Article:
The pitfall of pulse pressure variation in the cardiac dysfunction condition
KeywordsRight Ventricular Left Ventricular Ejection Cardiac Dysfunction Fluid Responsiveness Pulse Pressure Variation
Pulse pressure variation
We read with interest the recent articles in Critical Care about the limitations of pulse pressure variation (PPV) for predicting fluid responsiveness [1, 2]. We believe that cardiac dysfunction should be included in this list of PPV limitations.
During right ventricular (RV) dysfunction, the inspiration would increase RV afterload and lead to a decrease in RV ejection during mechanical ventilation. Thus, a high PPV is due to afterload variation, and the RV dysfunction would result in a false-positive PPV. Studies had suggested that the evaluation of RV function was important when determining the predictability of PPV [3, 4]. During left ventricular (LV) dysfunction, the increase in pleural pressure that facilitates LV ejection is more pronounced (afterload reduction). Thus, the effect of squeezing the pulmonary blood volume during early inspiration on the LV ejection is amplified and is defined as the dUp. In other words, a high PPV may be due to dUp variation, which would result in a false-positive PPV. Tavernier and colleagues  found that the prominence of dUp and absence of dDown might suggest hypervolemia and cardiac contraction dysfunction.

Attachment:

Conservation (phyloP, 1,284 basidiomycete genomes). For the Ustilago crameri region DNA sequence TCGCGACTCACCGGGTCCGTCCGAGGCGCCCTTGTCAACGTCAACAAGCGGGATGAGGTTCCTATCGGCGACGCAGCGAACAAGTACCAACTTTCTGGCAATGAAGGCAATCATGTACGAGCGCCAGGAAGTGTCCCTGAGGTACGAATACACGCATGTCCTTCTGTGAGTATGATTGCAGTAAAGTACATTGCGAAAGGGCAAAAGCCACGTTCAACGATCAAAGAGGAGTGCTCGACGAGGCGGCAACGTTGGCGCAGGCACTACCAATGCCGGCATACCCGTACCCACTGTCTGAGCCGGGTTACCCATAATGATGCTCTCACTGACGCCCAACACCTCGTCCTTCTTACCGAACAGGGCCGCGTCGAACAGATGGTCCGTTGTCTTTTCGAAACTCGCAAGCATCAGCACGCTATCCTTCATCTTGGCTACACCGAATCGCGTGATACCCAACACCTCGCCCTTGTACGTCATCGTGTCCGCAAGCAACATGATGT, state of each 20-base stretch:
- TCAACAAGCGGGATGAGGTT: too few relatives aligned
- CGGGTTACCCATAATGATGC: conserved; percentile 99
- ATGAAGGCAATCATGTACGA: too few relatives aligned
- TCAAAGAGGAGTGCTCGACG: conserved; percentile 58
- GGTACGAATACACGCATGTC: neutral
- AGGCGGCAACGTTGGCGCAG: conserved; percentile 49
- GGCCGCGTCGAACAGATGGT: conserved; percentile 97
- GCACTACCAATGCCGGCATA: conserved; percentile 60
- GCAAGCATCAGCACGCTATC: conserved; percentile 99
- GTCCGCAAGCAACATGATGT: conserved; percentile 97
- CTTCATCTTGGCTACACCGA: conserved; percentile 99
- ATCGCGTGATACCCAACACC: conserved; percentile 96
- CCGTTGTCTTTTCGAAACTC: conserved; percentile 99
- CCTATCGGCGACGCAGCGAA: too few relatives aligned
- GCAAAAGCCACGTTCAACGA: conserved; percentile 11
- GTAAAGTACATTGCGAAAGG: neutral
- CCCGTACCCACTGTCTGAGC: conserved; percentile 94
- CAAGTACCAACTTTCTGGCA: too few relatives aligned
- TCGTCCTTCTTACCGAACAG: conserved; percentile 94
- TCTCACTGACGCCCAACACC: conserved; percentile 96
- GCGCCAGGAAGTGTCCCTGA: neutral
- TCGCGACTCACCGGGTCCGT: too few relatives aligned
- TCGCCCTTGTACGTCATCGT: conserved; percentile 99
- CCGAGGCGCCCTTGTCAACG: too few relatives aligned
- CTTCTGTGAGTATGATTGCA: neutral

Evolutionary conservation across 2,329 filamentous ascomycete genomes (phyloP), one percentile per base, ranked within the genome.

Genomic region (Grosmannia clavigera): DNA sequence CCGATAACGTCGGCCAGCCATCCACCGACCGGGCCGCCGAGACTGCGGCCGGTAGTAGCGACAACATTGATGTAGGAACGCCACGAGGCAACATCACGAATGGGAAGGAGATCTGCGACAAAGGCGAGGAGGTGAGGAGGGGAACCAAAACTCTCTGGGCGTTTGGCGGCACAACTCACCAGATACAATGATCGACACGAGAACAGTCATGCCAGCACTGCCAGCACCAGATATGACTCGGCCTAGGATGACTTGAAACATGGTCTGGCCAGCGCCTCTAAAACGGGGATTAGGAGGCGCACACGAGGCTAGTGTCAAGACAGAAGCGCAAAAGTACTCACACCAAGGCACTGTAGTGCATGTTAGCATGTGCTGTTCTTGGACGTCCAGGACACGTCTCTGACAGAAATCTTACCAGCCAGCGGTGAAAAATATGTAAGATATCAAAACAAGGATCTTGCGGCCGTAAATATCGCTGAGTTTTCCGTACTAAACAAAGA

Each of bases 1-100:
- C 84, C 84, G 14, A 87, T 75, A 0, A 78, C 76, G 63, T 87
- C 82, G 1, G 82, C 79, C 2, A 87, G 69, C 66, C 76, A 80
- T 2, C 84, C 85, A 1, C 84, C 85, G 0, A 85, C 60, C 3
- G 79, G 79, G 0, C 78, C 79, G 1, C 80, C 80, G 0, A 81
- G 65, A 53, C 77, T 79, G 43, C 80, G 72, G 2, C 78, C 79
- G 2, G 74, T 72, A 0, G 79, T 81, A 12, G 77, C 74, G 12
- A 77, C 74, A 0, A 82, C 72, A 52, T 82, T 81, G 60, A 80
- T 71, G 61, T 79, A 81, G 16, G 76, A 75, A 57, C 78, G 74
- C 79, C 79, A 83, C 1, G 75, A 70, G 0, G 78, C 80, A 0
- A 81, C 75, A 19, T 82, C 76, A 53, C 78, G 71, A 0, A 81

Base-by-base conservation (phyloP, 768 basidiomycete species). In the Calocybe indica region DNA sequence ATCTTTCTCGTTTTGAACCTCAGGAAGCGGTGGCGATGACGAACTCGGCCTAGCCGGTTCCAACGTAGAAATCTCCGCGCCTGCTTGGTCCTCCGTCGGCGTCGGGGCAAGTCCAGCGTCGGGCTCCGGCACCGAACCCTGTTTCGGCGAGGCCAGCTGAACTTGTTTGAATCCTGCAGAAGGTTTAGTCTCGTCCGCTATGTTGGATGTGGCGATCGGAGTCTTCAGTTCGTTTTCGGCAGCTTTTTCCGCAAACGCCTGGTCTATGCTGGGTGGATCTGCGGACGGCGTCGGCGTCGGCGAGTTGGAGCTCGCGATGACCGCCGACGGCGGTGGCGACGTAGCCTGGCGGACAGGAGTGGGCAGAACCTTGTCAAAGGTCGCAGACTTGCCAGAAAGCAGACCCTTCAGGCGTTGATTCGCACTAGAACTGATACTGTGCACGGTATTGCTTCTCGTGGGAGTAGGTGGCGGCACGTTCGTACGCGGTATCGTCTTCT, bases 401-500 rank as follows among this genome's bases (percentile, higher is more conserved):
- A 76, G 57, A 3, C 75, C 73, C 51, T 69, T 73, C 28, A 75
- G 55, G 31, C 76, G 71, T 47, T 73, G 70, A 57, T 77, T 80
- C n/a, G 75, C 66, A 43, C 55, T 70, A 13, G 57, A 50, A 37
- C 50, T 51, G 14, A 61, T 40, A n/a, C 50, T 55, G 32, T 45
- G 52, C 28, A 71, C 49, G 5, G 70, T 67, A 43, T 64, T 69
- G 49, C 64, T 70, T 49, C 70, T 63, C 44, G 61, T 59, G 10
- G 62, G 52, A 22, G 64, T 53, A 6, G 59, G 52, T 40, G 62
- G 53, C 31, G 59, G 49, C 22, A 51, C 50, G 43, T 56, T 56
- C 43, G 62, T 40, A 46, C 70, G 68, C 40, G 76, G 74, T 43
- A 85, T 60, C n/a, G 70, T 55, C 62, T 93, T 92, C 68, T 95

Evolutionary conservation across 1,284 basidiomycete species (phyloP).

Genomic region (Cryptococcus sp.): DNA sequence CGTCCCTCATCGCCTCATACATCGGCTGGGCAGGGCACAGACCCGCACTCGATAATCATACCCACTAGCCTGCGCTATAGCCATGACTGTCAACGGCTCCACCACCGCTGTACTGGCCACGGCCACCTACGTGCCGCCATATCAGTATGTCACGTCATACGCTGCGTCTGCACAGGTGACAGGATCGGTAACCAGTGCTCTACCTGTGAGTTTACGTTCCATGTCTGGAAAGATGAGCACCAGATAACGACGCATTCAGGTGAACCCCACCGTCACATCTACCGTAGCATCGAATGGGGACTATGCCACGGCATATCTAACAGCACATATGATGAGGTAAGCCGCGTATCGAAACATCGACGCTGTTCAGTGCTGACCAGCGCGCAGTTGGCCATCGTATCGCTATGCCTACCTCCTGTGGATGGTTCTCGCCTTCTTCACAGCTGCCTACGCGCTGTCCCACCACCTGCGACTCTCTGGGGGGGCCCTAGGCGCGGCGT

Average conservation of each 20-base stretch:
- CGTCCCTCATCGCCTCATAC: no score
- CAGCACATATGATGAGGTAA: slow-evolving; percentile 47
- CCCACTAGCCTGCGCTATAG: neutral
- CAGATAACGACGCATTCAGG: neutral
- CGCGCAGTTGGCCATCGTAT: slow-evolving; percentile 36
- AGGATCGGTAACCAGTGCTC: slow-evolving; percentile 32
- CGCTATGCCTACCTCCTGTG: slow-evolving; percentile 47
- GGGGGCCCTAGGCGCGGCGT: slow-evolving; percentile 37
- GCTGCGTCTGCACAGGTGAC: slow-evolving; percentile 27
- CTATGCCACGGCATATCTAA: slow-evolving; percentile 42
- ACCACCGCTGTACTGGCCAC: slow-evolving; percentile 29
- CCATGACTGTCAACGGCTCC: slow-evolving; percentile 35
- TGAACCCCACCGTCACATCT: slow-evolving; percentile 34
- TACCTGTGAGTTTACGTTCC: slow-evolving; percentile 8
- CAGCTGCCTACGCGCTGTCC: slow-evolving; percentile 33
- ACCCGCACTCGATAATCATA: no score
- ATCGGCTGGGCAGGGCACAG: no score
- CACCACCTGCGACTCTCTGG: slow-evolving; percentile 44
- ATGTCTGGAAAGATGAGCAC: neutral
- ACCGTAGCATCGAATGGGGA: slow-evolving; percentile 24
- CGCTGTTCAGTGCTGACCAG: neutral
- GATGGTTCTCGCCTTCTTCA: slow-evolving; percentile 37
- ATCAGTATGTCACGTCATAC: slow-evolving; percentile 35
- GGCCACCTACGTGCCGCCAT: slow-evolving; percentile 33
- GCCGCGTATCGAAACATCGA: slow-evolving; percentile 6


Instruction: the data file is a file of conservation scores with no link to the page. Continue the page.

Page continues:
However, Biais and colleagues  did not present data for cardiac function in their study. Moreover, cardiac dysfunction is common in critically ill patients. We inferred that this could become a confounding factor for the outcome. Hence, it is worth paying attention to the pitfall of PPV in critically ill patients with cardiac dysfunction.
- 3.Mahjoub Y, Pila C, Friggeri A, Zogheib E, Lobjoie E, Tinturier F, et al. Assessing fluid responsiveness in critically ill patients: false-positive pulse pressure variation is detected by Doppler echocardiographic evaluation of the right ventricle. Crit Care Med. 2009;37:2570–5.PubMedCrossRefGoogle Scholar
This is an Open Access article distributed under the terms of the Creative Commons Attribution License (http://creativecommons.org/licenses/by/4.0), which permits unrestricted use, distribution, and reproduction in any medium, provided the original work is properly credited. The Creative Commons Public Domain Dedication waiver (http://creativecommons.org/publicdomain/zero/1.0/) applies to the data made available in this article, unless otherwise stated.